Kelso Consulting's blog for lawyers

How do I improve my Chambers legal directory rankings?

By Tim Prizeman, Director - Kelso Consulting (Public Relations agency)

Law firms' legal directory questions answered by former Chambers editor

As Christmas edges closer, many businesses will be winding down hoping for a merry end to the year. By contrast for many in law firms this is instead a stressful period as the deadline for legal directory submissions looms.

Some firms have mastered the process of legal submissions.  Their forms are filled out like clockwork, quickly and efficiently keeping their rankings, and nudging them up wherever possible. But for other law firms, it is a complex process where huge effort and angst is spent... often to little 


Legal directories submissions

Directory submissions are normally a time consuming affair, as our poll highlighted, with over half of respondents (53%) spending more than a week on each submission. Plus, with 46% of firms polled filling in over 15 submissions each year, it quickly can become a mamoth task. 

To compare how long it takes your firm to fill out legal directory submissions, click here to complete the 30 second survey.

Regardless, Chambers & Partners finds the same simple mistakes are made on those legal directory submissions every year. Former UK Editor Jonathan Rubin, commented in one of our webinars that he regularly found common errors that were detrimental to the overall rankings.

In his recent webinar Jonathan answered questions from around the UK and Europe responding to a variety of legal sector professionals providing advice on how to handle legal directory submissions 

Legal directories submissions help

and avoid those recurring mistakes.


Questions that came up from law firms included:


 1)    What is the best way to submit the submissions?

They must be submitted online through the submission site before the deadline. It is important to keep the submissions short, contextual and relevant to your practice. You want to present the firm in the best light by highlighting the facts which highlight this... following the legal directory's instructions will help you do this.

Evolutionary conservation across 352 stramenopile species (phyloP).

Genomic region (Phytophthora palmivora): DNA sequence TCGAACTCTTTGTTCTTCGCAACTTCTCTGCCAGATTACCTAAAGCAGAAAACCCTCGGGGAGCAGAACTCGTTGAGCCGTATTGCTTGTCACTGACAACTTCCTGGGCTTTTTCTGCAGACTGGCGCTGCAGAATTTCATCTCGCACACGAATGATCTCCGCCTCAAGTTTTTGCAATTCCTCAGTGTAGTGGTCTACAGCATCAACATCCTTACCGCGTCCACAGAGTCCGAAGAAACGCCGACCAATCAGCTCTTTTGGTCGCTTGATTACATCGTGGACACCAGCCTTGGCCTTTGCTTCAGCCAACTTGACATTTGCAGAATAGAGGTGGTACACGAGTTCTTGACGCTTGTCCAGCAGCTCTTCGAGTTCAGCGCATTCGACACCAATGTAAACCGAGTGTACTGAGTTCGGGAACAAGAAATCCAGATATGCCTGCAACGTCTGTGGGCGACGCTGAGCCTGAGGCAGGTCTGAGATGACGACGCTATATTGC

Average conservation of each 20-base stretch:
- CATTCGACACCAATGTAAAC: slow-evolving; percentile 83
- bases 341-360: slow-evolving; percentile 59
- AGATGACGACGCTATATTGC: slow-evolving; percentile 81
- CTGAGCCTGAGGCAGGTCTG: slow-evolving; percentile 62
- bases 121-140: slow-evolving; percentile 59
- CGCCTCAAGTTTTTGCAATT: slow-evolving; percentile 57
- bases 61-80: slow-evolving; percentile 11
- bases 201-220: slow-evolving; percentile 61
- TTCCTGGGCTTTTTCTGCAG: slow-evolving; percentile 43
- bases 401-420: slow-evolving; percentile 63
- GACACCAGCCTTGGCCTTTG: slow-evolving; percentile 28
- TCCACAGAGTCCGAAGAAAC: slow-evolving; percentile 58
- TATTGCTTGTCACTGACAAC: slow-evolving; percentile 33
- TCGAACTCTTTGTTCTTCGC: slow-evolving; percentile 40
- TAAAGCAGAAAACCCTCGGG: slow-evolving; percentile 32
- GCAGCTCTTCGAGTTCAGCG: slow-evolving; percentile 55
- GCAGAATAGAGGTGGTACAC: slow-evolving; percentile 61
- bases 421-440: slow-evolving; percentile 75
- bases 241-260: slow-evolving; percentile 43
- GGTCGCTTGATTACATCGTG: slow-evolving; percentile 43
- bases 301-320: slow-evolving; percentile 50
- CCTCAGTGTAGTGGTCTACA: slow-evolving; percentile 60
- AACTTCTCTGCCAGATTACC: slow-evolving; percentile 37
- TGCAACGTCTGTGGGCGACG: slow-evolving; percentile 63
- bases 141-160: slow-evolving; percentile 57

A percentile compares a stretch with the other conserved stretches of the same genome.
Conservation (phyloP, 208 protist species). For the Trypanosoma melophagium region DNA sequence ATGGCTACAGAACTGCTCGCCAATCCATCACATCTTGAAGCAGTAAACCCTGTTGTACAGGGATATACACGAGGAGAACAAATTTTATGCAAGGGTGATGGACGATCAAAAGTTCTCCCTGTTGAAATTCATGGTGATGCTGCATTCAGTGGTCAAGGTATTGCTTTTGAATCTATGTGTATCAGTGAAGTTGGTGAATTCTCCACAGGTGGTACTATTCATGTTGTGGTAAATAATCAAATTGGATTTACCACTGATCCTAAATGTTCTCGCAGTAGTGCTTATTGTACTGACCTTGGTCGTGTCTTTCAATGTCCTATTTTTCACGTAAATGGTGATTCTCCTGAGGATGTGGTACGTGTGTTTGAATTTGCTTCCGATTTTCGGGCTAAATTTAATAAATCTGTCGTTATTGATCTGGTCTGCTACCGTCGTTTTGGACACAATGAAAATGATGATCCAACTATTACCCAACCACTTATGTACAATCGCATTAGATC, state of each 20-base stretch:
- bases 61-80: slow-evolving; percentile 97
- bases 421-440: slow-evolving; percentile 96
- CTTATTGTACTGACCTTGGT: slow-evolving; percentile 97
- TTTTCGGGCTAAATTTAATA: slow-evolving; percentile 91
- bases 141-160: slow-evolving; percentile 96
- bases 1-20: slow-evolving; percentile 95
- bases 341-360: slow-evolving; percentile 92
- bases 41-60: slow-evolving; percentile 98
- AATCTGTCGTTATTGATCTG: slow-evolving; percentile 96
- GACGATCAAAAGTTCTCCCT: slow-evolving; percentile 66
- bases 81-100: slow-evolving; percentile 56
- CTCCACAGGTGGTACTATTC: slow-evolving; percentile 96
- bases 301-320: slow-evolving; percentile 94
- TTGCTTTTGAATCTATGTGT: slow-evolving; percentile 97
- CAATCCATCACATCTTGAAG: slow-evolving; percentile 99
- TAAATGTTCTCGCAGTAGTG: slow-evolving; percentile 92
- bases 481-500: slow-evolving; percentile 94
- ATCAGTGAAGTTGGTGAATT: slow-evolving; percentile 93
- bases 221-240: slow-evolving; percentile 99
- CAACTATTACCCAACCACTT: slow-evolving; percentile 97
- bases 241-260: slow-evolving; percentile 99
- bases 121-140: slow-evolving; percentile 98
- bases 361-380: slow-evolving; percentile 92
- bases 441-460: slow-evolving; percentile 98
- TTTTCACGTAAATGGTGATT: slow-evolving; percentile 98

He highlighted one large firm that, by contrast, insisted on having everything redone in its own house style - creating extra work for all concerned, and certainly not creating a great impression with the assessors!


2)    What should be included in your legal directories submissions?

Each Chambers' submission at the time wanted a maximum of 10 examples. All the information must create a detailed picture of the matter in hand, including contextual information on why it is representational of your team, e.g. value, complexity, any international dimension, but most importantly, why the work was critical for the client.

Plus, the examples must include descriptions of the team members involved and the details of the firm representing the other party/ parties.... no trying to hog the limelight, it will backfire on you!


3)    Who should I select for client referees?

Referees are the most important part, much more so than the rest of the submission.  It is very difficult for the editors to get CEOs and senior management of large organisations on the phone to provide comments, especially if they have had little involvement with your team. Many firms do this, and end up being marked down because after scores of calls the assessors have still not got a response!   Make sure you picked clients who you have worked with closely, know the market and are actually likely to respond when called.


Click here to find out more about how we can help with your legal directories submissions, making it a painless process and potentially getting you a better ranking too, or contact Tim Prizeman on 020 7242 2286.


Topics: Legal 500, Chambers, Legal Directories, Legal Marketing, Lawyers

Tim Prizeman, Director - Kelso Consulting (Public Relations agency)

Written by Tim Prizeman, Director - Kelso Consulting (Public Relations agency)

Director of Public Relations agency Kelso Consulting. We specialise in working with B2B tech companies, management consultants, financial and professional firms to help them build business-winning reputations. We do this through award-winning PR skills and a proven approach to creating high-impact thought leadership campaigns. I am the author of The Thought Leadership Manual: